The Securities and Exchange Commission introduced a new rule 12d1-4 under the Investment Company Act of 1940, the “Investment Company Act” and amended rule 12d1-1 and Form N-CEN, for the fund of funds arrangement.
A fund of funds (FOF)—also known as a multi-manager investment—is a pooled investment fund that invests in other types of funds.
The new rule permits a registered investment company or business development company also referred to as “acquiring funds” to acquire the securities of any other registered investment company or business development company referred to as “acquired funds” in excess of the limits set by the Investment Company Act subject to certain conditions.
It also prohibits registered funds from owning more than 3% of another registered fund’s outstanding voting securities, investing more than 5% of the fund’s total assets in another registered fund, and investing more than 10% of the fund’s total assets in other registered funds in the aggregate. The rule was designed to streamline and enhance the regulatory framework for funds that invest in other funds ; “fund of funds” arrangements.
Additionally, a registered open-end fund is prohibited from selling securities to any fund (including unregistered funds) if, after the sale, the acquiring fund would:
- Together with companies and funds it controls, own more than three percent of the acquired fund’s voting securities
- Together with other funds (and companies they control) own more than ten percent of the acquired fund’s voting securities.
Prohibitions for Fund of Funds Arrangement
Furthermore, the rule prohibits registered funds (together with companies or funds they control and other registered funds that have the same adviser) from acquiring more than 10% of the outstanding voting stock of a registered closed-end fund.
However, the funds of funds arrangement permits a registered open-end fund to acquire an unlimited amount of shares of registered open-end funds and UITs that are part of the same “group of investment companies” as the acquiring fund
Rule 12d1-1: Investments in Money Market Funds (Amendments)
The fund of funds arrangement allows funds to invest in shares of money market funds in excess of the limits defined by the act.
The rule is also designed to permit “cash sweep” arrangements in which a fund invests all or a portion of its available cash in a money market fund rather than directly in short-term instruments.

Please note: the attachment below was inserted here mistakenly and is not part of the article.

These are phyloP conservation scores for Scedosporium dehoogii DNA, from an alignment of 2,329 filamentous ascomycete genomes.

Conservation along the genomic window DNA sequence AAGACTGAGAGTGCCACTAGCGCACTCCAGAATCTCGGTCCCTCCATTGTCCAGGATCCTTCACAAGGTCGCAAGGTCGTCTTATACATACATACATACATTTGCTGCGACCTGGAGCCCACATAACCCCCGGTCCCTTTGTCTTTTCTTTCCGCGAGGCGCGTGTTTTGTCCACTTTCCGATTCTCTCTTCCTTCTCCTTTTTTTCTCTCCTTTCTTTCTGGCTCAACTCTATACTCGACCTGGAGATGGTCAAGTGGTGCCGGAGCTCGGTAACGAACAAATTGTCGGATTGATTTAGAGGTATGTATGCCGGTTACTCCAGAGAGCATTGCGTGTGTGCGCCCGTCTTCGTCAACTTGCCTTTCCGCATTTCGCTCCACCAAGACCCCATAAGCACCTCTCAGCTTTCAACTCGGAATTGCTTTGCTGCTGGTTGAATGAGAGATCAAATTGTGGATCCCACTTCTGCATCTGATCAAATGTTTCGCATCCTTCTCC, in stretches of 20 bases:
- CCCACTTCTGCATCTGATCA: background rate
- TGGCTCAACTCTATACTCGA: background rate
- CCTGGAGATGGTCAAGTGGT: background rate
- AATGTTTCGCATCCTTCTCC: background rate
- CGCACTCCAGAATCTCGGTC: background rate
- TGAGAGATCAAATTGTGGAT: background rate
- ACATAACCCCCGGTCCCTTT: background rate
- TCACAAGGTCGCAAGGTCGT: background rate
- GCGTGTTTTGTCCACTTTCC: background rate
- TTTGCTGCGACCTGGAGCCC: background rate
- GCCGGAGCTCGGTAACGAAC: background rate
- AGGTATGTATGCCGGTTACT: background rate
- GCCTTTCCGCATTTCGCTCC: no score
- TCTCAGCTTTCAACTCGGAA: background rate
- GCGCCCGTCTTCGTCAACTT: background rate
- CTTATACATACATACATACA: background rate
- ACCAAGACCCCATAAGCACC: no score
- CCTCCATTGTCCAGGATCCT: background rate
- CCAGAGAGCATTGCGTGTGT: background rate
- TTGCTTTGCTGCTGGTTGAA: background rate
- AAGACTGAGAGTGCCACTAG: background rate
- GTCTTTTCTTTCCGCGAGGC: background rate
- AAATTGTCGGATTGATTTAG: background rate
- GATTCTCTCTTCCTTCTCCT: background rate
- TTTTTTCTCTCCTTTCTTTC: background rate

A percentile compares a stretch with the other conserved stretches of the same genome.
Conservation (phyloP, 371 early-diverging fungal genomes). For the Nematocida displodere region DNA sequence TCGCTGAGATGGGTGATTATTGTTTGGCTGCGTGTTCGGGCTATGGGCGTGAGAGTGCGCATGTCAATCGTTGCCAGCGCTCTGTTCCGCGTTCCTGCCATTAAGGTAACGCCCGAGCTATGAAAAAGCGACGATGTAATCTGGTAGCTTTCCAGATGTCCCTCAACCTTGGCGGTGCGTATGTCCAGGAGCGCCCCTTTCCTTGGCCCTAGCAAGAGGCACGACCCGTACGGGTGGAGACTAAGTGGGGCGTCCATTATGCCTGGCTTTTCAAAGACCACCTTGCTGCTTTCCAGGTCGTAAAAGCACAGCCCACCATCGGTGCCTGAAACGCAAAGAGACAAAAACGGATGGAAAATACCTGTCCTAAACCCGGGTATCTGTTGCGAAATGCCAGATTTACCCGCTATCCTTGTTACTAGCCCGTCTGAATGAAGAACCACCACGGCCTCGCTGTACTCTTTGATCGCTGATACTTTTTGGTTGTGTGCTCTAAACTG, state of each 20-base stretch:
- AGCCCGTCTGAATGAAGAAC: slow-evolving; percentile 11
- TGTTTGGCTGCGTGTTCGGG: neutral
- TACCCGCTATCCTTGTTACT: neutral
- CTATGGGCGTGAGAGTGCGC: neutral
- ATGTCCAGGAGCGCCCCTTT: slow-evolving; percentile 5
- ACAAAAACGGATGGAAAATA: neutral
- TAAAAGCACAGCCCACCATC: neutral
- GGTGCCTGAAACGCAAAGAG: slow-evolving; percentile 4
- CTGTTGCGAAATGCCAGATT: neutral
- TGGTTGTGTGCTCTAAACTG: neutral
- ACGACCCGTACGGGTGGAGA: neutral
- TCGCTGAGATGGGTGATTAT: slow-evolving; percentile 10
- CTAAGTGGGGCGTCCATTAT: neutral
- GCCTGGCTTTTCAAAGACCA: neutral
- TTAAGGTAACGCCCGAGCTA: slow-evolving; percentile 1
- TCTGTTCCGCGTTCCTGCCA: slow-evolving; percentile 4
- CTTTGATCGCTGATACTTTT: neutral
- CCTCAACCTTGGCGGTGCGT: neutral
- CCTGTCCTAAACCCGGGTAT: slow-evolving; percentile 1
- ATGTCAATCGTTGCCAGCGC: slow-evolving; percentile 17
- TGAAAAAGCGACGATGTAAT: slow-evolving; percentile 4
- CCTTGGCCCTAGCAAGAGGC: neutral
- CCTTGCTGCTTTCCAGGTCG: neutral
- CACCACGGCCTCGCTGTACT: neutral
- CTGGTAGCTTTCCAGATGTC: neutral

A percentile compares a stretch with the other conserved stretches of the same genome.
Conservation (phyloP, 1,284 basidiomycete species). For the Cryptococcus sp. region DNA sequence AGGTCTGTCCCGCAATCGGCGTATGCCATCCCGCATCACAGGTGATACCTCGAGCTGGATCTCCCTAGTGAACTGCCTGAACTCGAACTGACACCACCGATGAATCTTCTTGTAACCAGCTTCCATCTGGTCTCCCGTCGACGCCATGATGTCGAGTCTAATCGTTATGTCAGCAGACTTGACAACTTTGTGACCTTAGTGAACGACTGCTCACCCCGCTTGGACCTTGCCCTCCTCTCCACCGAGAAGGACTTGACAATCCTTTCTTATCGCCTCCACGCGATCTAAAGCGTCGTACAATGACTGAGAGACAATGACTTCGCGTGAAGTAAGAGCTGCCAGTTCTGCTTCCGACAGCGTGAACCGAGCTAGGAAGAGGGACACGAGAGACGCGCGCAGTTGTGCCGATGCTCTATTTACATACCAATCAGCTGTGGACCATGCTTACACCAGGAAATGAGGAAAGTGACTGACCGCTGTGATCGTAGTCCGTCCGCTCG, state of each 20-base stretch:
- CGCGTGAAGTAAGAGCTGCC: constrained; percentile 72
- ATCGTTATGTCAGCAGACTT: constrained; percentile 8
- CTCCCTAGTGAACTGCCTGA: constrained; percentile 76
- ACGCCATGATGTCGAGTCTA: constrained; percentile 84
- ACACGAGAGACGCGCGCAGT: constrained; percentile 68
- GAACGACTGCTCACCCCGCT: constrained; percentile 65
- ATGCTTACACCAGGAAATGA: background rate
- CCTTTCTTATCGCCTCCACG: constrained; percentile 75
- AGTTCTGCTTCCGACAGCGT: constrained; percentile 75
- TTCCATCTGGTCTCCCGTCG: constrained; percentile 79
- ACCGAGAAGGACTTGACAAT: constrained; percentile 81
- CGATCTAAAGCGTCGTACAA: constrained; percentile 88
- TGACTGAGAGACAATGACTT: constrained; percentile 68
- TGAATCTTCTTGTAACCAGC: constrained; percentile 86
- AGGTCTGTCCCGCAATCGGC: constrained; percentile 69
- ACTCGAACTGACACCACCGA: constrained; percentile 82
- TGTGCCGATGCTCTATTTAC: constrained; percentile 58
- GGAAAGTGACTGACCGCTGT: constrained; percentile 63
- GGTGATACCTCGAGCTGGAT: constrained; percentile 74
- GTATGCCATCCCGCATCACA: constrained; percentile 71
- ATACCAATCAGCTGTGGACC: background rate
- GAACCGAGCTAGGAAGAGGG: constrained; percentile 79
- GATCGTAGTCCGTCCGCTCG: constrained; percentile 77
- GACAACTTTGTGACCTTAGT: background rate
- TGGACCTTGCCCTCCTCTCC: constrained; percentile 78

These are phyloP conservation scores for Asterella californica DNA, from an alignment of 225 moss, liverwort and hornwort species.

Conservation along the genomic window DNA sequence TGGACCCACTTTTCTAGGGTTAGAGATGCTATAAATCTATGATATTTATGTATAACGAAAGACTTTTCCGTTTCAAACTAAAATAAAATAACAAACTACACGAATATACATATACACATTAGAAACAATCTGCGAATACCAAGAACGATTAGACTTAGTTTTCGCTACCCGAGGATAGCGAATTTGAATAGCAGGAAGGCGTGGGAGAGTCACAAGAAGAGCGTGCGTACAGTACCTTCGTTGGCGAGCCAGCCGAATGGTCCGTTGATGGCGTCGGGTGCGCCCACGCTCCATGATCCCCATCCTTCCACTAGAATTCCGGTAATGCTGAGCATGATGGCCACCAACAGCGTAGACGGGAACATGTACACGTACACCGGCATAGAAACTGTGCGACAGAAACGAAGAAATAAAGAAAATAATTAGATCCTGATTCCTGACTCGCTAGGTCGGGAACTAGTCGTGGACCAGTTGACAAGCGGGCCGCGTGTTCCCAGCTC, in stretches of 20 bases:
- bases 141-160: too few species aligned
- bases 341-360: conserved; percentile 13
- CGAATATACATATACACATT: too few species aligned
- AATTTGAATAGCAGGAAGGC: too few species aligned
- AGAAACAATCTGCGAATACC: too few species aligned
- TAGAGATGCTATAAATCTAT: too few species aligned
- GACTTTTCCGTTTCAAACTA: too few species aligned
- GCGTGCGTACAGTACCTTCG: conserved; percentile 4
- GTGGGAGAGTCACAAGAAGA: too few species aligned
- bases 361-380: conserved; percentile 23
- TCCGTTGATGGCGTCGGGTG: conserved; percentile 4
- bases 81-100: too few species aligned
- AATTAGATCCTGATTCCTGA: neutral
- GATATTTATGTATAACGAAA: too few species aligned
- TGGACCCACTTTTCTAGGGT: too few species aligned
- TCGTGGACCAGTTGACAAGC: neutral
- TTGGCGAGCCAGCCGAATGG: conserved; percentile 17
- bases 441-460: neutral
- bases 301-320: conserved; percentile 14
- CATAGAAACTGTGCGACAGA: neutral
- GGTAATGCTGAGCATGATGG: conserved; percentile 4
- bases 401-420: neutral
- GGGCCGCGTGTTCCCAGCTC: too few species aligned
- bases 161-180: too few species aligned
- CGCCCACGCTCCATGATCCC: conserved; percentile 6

Scope of exemption to Fund of Funds Arrangement
(a) Registered Money Market Funds
- The rule permits a fund to invest an unlimited amount of its uninvested cash in a money market fund rather than directly in short-term instruments.
- Any investment would, of course, have to be consistent with the fund’s investment objectives and policies.
- The acquired fund may be a fund in the same fund complex or in a different fund complex. Thus, a fund in a small complex that does not have a money market fund may invest available cash in an unaffiliated money market fund.
(b) Unregistered Money Market Funds
The rule permits funds to invest in money market funds that are not registered investment companies (“unregistered money market funds”). Unregistered money market funds are typically organized by a fund adviser for the purpose of managing the cash of other funds in a fund complex and operate in almost all respects as a registered money market fund, except that their securities are privately offered and thus not registered under the Securities Act.
(c)Unregistered Funds of Funds
This rule permits unregistered funds to invest their cash in shares of a registered money market fund as it results in creation of a hedge fund.
Amendments to Disclosure Forms: Transparency of Fund of Funds Expenses (N-CEN)
The amendments introduced disclosure requirements to require each fund that invests in shares of other funds to disclose in its prospectus fee table, the expenses of funds in which it invests
The amendments are designed to provide investors with a better understanding of the actual costs of investing in a fund that invests in other funds, which have their own expenses that may be as high or higher than the acquiring fund’s expenses,
Open-End Funds Form N-1A is used by open-end management funds to register under the Act and to offer their securities under the Securities Act. Form N-1A sets forth the disclosure requirements for fund prospectuses. Amendments to Form N-1A require any registered open-end fund investing in shares of another fund to include in its prospectus fee table an additional line item titled “Acquired Fund Fees and Expenses” under the section that discloses total annual fund operating expenses.
Whereas amendments to Form N-2 require a registered closed-end fund of funds (including a closed-end fund of hedge funds) to include it’s the cumulative expenses charged by the acquired funds, including management fees and expenses, transaction fees and performance fees as a line item in its fee table.
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